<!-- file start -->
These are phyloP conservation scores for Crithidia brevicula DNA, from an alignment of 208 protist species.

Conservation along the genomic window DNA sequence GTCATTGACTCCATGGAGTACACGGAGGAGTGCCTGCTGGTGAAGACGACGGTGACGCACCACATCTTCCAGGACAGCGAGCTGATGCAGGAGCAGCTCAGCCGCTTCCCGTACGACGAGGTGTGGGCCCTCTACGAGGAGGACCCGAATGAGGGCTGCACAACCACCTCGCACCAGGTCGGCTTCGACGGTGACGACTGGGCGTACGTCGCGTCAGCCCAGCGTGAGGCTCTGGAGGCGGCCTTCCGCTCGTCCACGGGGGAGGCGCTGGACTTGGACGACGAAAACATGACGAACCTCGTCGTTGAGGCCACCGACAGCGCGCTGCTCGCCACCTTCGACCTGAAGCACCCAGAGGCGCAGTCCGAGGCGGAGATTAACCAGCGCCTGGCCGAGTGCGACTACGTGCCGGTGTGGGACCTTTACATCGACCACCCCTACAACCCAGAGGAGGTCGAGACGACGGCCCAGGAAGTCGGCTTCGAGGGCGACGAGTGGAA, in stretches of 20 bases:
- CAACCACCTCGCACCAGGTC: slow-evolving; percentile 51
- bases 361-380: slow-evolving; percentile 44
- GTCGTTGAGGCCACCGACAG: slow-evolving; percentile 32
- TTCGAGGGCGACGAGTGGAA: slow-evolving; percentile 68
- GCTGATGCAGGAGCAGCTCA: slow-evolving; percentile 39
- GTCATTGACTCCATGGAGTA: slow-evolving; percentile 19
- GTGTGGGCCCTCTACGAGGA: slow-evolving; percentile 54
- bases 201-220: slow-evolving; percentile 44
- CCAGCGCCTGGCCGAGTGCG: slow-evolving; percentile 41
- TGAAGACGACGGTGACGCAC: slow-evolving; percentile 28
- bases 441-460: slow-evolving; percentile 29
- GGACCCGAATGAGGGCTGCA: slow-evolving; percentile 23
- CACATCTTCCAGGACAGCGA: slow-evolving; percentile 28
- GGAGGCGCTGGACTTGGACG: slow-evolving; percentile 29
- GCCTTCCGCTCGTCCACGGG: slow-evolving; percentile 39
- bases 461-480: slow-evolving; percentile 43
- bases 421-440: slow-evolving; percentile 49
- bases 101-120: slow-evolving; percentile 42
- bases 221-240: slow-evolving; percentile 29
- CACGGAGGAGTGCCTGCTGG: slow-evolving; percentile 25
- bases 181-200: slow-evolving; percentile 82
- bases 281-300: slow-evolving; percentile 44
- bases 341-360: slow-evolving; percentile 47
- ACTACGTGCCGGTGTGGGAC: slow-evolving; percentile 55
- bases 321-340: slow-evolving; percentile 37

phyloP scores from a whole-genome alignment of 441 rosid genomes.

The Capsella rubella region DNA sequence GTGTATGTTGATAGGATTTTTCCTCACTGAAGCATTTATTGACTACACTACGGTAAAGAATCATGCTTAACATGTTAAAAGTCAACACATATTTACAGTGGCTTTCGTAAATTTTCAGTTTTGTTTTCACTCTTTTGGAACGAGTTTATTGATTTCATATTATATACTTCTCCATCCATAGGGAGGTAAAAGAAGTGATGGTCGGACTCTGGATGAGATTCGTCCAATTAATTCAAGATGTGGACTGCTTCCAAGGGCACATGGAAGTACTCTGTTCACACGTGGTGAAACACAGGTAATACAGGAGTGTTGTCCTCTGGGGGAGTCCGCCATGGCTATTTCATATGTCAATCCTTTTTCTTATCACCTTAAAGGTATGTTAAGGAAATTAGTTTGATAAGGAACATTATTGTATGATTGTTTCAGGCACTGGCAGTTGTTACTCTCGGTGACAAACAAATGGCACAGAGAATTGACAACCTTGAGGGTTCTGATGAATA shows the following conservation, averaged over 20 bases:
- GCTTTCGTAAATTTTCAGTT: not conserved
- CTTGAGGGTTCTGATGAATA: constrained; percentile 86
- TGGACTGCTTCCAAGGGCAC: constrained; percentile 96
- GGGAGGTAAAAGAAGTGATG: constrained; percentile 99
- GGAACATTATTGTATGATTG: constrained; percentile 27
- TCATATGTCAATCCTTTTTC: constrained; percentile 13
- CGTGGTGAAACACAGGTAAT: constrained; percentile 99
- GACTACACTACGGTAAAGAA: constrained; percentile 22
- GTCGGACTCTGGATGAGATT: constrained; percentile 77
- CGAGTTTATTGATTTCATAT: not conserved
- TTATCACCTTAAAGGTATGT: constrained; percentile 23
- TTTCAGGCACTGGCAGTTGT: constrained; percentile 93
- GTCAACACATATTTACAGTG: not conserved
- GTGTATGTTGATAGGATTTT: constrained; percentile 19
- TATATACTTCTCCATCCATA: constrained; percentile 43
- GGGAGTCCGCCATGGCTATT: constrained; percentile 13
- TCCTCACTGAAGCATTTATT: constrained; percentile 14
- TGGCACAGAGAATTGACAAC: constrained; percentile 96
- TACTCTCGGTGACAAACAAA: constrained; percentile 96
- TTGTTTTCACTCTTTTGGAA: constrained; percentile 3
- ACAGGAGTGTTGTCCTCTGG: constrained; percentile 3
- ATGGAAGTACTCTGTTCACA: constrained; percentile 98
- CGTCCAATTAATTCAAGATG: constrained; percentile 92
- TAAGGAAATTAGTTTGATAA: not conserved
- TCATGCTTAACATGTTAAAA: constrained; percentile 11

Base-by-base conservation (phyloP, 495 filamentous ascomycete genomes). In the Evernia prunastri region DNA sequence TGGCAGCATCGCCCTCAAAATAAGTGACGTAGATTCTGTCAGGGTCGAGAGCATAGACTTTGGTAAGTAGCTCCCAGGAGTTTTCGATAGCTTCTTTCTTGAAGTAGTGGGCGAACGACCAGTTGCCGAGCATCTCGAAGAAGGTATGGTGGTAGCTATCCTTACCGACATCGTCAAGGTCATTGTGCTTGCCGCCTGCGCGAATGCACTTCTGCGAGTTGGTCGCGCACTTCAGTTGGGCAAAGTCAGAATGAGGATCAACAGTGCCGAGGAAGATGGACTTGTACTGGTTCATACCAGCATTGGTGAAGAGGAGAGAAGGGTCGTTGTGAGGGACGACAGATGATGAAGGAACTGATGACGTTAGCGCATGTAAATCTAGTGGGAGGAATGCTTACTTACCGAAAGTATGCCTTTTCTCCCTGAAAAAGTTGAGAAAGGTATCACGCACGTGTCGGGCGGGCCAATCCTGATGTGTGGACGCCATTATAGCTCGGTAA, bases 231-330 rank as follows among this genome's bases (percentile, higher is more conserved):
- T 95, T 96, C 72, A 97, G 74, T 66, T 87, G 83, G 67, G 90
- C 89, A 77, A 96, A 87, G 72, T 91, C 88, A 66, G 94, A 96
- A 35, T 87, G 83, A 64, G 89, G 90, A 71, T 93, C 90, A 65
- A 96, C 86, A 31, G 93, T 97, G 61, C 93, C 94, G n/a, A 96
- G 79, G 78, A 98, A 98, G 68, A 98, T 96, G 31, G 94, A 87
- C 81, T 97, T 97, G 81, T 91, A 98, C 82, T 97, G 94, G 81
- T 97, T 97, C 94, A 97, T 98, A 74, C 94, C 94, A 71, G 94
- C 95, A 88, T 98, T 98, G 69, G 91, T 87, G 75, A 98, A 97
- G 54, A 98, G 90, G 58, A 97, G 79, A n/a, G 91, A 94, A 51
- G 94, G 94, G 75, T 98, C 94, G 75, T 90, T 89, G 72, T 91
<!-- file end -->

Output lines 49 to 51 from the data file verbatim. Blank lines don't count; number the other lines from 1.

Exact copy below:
- TTGTTTTCACTCTTTTGGAA: constrained; percentile 3
- ACAGGAGTGTTGTCCTCTGG: constrained; percentile 3
- ATGGAAGTACTCTGTTCACA: constrained; percentile 98